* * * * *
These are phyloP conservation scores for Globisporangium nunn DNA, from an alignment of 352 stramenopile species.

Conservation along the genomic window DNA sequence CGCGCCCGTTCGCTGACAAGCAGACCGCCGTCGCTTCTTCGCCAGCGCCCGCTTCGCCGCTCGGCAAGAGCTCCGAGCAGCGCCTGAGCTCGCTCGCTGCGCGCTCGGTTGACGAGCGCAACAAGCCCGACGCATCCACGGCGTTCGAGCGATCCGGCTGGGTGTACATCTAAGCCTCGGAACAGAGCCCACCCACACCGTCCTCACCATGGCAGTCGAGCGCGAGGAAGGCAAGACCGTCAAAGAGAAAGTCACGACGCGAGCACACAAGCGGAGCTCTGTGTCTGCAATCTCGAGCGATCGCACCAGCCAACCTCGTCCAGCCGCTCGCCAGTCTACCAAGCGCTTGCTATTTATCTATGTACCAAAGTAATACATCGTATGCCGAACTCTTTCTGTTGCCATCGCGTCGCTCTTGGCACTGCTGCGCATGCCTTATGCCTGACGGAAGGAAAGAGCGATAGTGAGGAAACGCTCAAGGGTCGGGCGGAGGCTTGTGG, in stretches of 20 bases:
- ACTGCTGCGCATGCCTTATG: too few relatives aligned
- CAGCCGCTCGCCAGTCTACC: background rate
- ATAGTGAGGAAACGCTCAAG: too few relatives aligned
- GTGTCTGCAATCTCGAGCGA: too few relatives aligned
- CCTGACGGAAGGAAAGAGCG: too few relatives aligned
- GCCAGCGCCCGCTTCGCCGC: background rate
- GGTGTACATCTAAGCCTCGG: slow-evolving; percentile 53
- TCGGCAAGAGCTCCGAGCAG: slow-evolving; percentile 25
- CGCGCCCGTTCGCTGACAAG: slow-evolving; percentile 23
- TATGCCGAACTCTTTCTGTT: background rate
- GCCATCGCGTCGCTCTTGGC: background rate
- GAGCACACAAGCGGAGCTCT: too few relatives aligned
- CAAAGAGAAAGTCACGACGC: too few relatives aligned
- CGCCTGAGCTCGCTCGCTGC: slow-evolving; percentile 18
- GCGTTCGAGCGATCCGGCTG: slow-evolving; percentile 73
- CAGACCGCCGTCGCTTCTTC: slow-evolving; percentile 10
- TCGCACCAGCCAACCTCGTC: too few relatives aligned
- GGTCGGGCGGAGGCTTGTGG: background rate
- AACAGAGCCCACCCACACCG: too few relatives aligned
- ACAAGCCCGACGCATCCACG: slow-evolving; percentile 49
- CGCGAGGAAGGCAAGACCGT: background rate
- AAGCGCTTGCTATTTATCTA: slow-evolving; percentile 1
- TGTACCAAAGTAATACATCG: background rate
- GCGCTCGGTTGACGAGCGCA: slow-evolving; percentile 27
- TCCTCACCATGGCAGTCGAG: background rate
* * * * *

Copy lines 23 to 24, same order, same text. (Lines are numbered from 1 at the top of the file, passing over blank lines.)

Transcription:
- CGCGAGGAAGGCAAGACCGT: background rate
- AAGCGCTTGCTATTTATCTA: slow-evolving; percentile 1